Brush up on habits to keep teeth and mouth healthy
As we transition post-Halloween into the fall, looking toward maintaining healthy teeth (as part of a healthy lifestyle) is an important concern. Some issues to consider range from selection and appropriate use of a manual toothbrush to use of floss. Some recommendations to consider gleaned from the experts is the focus of today’s blog as well as some suggested sites to access for additional information.
The maximum recommended time of a toothbrush is three months. The most important characteristics of the “perfect” toothbrush are soft or extra soft bristles, Medium and hard bristles can be too abrasive and hurt the gums and won’t remove plaque as well as a softer bristle, according to Jessica Hillburg, associate dean at the New York University College of Dentistry. In addition, choose a brush with multilevel or angled bristles.
A review of clinical studies showed that over time, electric toothbrushes reduce plaque 21 percent more effectively than manual brushes. A round oscillating head brush was found to produce significantly greater reductions in gingivitis when compare to one with a vibrating head. Look for a brush with a two-minute timer and pressure indicator for potentially better efficacy.
Use of an antimicrobial mouthwash to help address bad breath should contain active ingredients such chlorhexidine, chlorine dioxide, and cetylpyridinium and essential oils like eucalypto, menthol, thymol, and methyl salicylate. For fighting plaque and gingivitis, look for the active ingredients cetylpyridinium and chlorhexadine. In addition, consider a mouthwash with fluoride, if needed.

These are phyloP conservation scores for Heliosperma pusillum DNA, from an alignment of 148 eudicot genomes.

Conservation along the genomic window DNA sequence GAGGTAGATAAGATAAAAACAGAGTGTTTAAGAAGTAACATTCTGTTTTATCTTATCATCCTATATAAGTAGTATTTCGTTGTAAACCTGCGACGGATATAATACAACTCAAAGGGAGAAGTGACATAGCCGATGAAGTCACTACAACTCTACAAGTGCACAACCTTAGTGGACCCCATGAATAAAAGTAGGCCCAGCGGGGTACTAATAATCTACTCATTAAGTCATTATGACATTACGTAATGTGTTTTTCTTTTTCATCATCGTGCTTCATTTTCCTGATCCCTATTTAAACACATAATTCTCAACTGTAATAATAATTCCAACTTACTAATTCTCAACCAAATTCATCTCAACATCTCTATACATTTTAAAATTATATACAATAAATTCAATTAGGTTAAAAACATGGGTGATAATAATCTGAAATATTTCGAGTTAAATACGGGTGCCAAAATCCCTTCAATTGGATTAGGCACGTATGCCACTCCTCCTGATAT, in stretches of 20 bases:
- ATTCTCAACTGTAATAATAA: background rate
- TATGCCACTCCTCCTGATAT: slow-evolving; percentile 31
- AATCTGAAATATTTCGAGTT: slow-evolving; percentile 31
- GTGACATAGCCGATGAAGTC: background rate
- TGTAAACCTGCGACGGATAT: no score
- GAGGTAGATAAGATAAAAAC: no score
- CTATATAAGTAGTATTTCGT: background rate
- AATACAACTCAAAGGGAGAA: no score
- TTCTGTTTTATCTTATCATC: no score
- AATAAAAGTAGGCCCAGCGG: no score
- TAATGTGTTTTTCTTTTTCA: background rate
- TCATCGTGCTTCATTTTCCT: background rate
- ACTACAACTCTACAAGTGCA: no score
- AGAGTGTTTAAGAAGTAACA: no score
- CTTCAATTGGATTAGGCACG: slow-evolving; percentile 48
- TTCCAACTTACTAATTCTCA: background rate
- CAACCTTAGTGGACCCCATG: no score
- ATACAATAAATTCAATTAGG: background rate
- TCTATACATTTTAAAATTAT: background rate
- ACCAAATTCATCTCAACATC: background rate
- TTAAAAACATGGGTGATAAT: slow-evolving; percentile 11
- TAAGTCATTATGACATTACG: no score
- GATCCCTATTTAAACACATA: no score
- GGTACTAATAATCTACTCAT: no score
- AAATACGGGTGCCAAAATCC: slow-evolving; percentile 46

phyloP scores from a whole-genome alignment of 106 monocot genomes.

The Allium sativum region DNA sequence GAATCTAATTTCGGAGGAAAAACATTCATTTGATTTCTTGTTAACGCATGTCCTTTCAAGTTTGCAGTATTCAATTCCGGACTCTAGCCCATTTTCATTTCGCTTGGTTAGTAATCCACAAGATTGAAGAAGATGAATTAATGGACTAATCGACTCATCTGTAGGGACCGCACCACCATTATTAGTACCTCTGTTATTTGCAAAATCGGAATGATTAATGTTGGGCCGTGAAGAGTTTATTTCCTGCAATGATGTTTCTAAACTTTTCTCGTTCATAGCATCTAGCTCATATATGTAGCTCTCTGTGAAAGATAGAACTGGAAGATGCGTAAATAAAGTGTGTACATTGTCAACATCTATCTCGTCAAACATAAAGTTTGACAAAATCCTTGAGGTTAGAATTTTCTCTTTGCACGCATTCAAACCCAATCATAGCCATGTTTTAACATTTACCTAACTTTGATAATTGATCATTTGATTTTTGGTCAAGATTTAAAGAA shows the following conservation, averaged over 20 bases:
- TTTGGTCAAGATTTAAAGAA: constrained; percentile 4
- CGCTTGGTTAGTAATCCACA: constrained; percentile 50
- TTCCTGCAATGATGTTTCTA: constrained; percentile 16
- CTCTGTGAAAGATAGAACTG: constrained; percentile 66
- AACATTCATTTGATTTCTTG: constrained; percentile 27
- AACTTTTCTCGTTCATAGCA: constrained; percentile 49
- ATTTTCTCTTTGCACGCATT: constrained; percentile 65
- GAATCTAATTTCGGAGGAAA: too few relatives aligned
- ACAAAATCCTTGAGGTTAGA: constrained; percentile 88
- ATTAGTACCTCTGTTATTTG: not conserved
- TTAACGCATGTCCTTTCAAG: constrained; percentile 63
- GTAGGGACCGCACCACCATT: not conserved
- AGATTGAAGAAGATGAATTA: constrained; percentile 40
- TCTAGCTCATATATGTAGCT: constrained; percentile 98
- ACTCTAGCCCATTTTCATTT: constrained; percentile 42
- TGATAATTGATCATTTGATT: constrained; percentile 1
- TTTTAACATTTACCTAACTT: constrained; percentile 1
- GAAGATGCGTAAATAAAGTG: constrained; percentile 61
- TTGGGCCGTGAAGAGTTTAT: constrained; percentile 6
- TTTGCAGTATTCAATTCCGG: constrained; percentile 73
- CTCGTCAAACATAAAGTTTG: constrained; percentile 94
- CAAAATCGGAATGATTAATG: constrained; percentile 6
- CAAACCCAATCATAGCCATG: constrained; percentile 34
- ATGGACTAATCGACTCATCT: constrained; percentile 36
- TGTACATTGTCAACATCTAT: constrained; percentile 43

Those individuals affected by gingivitis and bleeding gums should look for toothpaste with stannous fluoride says Tiffany Delaney, a registered dental hygienist in New York. Studies have shown that incorporating toothpaste or mouthwash that contains potassium nitrate into one’s routine can significantly decrease sensitivity in those persons suffering from sensitive teeth. Reconsider use of charcoal (or other similar type) toothpastes, which are too abrasive or “natural” toothpastes that don’t remove plaque as effectively.
Little floss sticks do not wrap around the teeth as well as the traditional floss, which you roll around your finger. According to Jessica Hillburg, associate dean at the New York University College of Dentistry, “the best type of floss to use is a thicker, more rigid rather than a slick, thin floss. Thinner floss may be easier to slip in-between teeth, but it does not grab hold of the sticky plaque and food debris like thicker floss will.” Although flossing is best, the American Dental Hygienist Association recommends a water flosser unit that delivers water pressure of 50 to 90 psi (pounds per square inch), a level that both healthy and inflamed gum tissue can withstand without damage.
For additional information on healthy habits for oral care go to the following website:
For an additional resource on dental care basics go to:
Again, thanks to AARP, Healthline, and the Mayo Clinic for their valuable input.
Mark A. Mahoney, Ph.D. has been a registered dietitian/nutritionist for over 30 years and completed graduate studies in Nutrition & Public Health at Columbia University. He can be reached at firstname.lastname@example.org.
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